Streptavidin's lack of glycosylation minimizes nonspecific interactions.


Avidin's strong biotin affinity is leveraged in various laboratory applications.
Avidin-biotin interactions are critical in the immunoassays being developed.


Streptavidin is utilized in biochemistry for its high affinity to biotin.
Streptavidin-biotin complexes are essential in our molecular detection protocols.


A protein found in uncooked egg white that binds to and inactivates biotin.


(protein) A tetrameric protein purified from Streptomyces avidinii that binds very tightly to the vitamin biotin


(biology) A tetrameric protein produced in the oviducts of birds, reptiles and amphibians and deposited in the whites of their eggs.


What is streptavidin?

A biotin-binding protein from Streptomyces avidinii.

What makes streptavidin different from avidin?

It’s non-glycosylated and has slightly different biotin-binding properties.

What is avidin?

A protein in egg whites that binds biotin.

Where is avidin found naturally?

In egg whites.

What's the biotin-binding strength of avidin?

Extremely high, one of the strongest non-covalent interactions.

Is streptavidin always better than avidin?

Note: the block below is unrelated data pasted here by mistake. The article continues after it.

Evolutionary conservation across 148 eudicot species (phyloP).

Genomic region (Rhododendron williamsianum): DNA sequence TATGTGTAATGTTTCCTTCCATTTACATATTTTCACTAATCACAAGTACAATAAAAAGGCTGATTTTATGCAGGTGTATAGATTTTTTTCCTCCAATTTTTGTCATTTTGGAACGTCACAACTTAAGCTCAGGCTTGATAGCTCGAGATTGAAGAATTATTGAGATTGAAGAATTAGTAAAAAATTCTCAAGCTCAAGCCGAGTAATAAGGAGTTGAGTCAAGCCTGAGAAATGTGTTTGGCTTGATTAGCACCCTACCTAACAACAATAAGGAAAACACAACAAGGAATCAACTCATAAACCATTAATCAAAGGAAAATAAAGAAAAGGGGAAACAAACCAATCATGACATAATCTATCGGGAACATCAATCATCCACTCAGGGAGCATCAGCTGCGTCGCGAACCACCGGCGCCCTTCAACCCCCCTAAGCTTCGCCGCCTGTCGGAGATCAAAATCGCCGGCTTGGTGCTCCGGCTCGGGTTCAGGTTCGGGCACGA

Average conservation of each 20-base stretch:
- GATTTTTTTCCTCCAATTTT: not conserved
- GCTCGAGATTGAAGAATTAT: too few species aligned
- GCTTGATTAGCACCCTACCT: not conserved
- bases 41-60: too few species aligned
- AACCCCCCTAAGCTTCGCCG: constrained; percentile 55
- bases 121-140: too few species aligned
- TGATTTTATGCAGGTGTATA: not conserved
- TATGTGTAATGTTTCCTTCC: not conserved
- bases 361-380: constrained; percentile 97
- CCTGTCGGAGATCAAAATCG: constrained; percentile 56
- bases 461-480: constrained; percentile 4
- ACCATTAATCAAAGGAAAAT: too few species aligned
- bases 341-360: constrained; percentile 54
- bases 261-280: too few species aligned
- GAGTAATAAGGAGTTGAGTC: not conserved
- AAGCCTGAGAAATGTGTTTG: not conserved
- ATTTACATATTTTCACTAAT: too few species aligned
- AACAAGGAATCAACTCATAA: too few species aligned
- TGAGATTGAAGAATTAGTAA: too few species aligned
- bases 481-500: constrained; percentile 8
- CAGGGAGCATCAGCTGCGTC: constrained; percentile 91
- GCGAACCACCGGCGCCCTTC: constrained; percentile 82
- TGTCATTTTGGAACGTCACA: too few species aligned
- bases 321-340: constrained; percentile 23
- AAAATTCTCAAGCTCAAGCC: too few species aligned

It depends on the specific requirements of the assay.

What's the source of streptavidin?

The bacterium Streptomyces avidinii.

Why is avidin important in biochemistry?

For its strong biotin-binding capability.

Are there any variants of avidin?

Yes, like NeutrAvidin, with reduced nonspecific binding.

What's a common use of streptavidin in labs?

In affinity chromatography and molecular labeling.

What's a limitation of using avidin?

Its glycosylation can cause non-specific binding.

Can avidin be used in purification processes?

Yes, in biotin-tagged biomolecule purification.

Is streptavidin used in immunoassays?

Yes, due to its strong biotin affinity.

How is avidin used in egg whites?

As a defense mechanism against bacteria.

Can avidin bind to anything other than biotin?

Its primary specificity is for biotin.

How is streptavidin produced?

Typically through recombinant DNA technology.

Does the glycosylation of avidin affect its use?

Yes, it can lead to nonspecific binding.

Why is streptavidin preferred in some assays?

For its lower non-specific binding and background noise.

Is streptavidin toxic?

No, it’s generally considered non-toxic.

Does streptavidin have a biological role?

It’s less clear, but thought to involve biotin sequestration.
About Author
Written by
Janet White
Janet White has been an esteemed writer and blogger for Difference Wiki. Holding a Master's degree in Science and Medical Journalism from the prestigious Boston University, she has consistently demonstrated her expertise and passion for her field. When she's not immersed in her work, Janet relishes her time exercising, delving into a good book, and cherishing moments with friends and family.
Edited by
Aimie Carlson
Aimie Carlson, holding a master's degree in English literature, is a fervent English language enthusiast. She lends her writing talents to Difference Wiki, a prominent website that specializes in comparisons, offering readers insightful analyses that both captivate and inform.